To sum up the next 3-4 hours of labor is hard... probably because I don't remember much.  What I do remember is my AMAZING husband, mother, and mother-in-law fanning me and trying to calm me down as much as possible while I was laboring.  Every time I had a contraction I would start sweating profusely.  The kind of sweat you get before you pass out.  It was nauseating.  Labor pains are hard to describe. is like the worst vibration imaginable in your pelvic area... but the painful vibration radiates up your back, sides, stomach...even down your legs.  I couldn't focus on breathing...I couldn't focus on talking... I couldn't focus on anything.  This is not good for natural labor because breathing and relaxation are KEY!  You have to breathe to allow your body to relax so your pelvis can expand and your baby can descend the birth canal.  Every time I had a contraction I would clinch my fists and my pelvis as well as every muscle it seems like.  I just couldn't relax.  So I was surprised when the nurse came back in at about 9:30 a.m. and I had progressed to 7.5cm!!!!  I was so excited that my body was doing what it was supposed to do, because the pain was getting very intense at this point.  My amazing nurse had gone through 3 natural deliveries and was a great encourager and supporter.  She stayed out of the way, but was present enough to answer every question.  She informed me that if I had progressed by the next time she checked me we would be able to walk around for a little while to help with the pain (relieving pressure off my back and basically allowing gravity to assist with the labor).  I was so excited to hear this!  I began to say to myself that I really could do this!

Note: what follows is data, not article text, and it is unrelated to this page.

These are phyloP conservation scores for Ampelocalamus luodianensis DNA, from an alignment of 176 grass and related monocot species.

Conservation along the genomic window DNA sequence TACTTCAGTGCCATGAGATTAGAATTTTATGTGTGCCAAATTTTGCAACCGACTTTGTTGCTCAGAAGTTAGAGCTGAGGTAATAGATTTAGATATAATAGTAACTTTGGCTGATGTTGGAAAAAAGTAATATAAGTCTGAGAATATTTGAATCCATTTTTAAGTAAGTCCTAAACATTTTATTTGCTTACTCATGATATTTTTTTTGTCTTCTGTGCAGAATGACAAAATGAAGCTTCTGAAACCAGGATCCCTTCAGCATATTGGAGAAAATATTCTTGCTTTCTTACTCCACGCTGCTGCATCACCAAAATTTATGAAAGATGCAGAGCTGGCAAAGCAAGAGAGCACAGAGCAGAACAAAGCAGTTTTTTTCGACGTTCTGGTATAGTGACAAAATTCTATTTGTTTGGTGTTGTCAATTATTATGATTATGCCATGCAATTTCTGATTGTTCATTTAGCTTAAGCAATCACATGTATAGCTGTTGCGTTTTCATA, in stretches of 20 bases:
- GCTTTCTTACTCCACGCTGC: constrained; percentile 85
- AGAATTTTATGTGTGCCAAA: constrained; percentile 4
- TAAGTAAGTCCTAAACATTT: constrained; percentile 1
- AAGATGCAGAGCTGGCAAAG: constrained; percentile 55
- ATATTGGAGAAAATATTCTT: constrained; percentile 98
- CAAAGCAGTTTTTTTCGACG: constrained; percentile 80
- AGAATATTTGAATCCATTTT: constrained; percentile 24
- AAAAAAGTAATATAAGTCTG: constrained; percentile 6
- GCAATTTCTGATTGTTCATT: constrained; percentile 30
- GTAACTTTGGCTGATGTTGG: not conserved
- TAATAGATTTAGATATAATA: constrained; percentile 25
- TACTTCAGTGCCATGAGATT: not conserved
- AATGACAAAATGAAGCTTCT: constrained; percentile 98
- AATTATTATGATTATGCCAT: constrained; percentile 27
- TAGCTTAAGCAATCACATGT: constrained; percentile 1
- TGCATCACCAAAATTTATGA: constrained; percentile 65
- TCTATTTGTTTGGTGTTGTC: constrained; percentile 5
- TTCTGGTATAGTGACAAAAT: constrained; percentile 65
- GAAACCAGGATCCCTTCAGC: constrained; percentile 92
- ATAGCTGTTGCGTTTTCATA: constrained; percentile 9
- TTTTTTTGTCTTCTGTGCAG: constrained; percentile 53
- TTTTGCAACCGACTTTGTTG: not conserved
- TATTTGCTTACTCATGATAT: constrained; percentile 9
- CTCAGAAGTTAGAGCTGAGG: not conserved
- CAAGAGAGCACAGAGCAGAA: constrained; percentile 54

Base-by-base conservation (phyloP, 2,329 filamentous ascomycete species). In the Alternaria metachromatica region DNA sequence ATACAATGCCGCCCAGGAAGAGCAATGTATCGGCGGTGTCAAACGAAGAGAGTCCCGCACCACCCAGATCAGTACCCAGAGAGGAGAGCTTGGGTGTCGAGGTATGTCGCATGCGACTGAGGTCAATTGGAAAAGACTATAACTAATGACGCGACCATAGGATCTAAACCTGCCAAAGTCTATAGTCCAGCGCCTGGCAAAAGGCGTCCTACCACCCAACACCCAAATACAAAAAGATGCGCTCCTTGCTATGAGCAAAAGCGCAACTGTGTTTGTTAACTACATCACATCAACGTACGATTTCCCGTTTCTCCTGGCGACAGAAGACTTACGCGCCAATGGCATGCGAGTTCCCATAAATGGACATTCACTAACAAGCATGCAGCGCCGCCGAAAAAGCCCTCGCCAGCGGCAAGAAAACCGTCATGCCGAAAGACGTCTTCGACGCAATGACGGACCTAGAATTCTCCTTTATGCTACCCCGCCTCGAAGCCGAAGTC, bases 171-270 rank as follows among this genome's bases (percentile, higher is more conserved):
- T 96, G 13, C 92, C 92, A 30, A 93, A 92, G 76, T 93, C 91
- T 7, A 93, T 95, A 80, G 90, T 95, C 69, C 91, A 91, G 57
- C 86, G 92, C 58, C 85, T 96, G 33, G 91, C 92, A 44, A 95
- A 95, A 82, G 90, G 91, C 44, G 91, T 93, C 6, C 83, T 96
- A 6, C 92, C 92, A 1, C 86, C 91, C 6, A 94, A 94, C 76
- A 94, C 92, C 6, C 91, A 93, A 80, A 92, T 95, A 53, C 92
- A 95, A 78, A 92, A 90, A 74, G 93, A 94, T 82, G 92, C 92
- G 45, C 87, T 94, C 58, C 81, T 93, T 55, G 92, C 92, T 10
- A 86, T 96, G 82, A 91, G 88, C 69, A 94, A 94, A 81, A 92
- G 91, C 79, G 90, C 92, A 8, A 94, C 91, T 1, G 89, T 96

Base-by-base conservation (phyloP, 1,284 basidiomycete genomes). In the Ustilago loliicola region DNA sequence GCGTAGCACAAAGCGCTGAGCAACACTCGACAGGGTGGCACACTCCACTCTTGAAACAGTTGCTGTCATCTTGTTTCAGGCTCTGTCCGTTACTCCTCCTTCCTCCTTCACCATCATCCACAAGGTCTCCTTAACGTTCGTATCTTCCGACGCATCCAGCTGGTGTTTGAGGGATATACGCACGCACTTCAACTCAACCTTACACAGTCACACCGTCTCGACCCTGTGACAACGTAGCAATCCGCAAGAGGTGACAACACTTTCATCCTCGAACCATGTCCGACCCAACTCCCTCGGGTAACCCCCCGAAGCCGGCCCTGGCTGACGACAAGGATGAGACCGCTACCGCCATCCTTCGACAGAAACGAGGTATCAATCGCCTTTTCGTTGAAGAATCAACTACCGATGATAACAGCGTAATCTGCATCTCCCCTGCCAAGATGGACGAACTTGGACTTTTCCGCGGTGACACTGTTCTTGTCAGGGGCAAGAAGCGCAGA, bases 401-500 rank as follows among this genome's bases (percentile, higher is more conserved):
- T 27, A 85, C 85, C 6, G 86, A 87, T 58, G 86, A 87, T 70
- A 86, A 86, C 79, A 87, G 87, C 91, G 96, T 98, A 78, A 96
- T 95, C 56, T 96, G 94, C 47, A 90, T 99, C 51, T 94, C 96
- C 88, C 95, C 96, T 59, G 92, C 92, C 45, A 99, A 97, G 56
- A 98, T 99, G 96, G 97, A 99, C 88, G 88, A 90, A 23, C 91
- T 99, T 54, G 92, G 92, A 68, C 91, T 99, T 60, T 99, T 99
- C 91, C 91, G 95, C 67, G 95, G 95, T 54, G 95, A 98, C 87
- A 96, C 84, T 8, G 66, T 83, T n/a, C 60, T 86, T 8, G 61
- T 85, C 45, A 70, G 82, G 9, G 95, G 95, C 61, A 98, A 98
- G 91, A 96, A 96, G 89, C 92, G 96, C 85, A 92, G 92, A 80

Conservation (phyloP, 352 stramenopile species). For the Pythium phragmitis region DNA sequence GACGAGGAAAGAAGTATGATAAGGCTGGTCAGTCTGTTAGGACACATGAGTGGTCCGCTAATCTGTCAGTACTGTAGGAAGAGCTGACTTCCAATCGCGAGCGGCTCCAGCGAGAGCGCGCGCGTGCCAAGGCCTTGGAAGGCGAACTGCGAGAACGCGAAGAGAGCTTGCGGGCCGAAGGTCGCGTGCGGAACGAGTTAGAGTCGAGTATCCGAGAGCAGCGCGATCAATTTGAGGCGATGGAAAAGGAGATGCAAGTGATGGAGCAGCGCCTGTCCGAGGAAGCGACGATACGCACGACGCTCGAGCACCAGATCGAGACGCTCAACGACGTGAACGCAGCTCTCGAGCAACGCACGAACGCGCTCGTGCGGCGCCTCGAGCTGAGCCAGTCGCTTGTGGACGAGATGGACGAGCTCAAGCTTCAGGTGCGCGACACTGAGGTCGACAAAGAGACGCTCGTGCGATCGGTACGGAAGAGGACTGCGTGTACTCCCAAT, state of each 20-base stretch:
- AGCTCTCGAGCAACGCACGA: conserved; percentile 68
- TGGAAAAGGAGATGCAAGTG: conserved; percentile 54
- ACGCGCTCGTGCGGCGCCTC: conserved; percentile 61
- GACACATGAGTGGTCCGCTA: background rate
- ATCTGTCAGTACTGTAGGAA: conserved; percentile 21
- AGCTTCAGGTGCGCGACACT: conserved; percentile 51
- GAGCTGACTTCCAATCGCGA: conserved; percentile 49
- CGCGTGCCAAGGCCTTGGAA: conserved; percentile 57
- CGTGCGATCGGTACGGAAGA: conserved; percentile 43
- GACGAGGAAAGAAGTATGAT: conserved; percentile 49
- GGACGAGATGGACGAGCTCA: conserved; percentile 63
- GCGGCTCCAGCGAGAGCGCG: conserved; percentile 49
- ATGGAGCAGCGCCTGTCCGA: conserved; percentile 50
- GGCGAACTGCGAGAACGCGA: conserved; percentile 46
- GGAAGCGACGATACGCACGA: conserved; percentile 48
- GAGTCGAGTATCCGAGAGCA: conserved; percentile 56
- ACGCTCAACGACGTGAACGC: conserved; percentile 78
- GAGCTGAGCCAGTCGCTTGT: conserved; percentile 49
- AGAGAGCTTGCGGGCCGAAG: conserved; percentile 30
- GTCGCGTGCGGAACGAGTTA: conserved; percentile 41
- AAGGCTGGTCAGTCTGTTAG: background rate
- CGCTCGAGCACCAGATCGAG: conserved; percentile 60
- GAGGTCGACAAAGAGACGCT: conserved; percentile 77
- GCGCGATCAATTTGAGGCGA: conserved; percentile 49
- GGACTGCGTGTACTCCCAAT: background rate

Around 11:00... the nurse returned to check me.  I was in so much pain and this point that I was delirious.  I had lost control over my body and I was really beginning to wear down.  I told Jeremy several times that I didn't think I could make it anymore.  He was so encouraging and so reassuring.  I don't remember what he said, but I do remember him watching over me and staying at my side the whole time.  I looked down at the nurse while she was checking me... she didn't look like it was going to be good news this time.  Turns out...I was stalling out.  My cervix was still very thick and I was still 7.5 cm.  This news hit me really hard.  I began to sob and I looked up at Jeremy and I told him I couldn't do it.  He looked at me and told me that it was o.k. and the decision was mine to make.  I was so upset with myself, but all I needed was for him to tell me that it was ok to get the epidural.  Not that it was his choice, but we are a team and I wanted his support!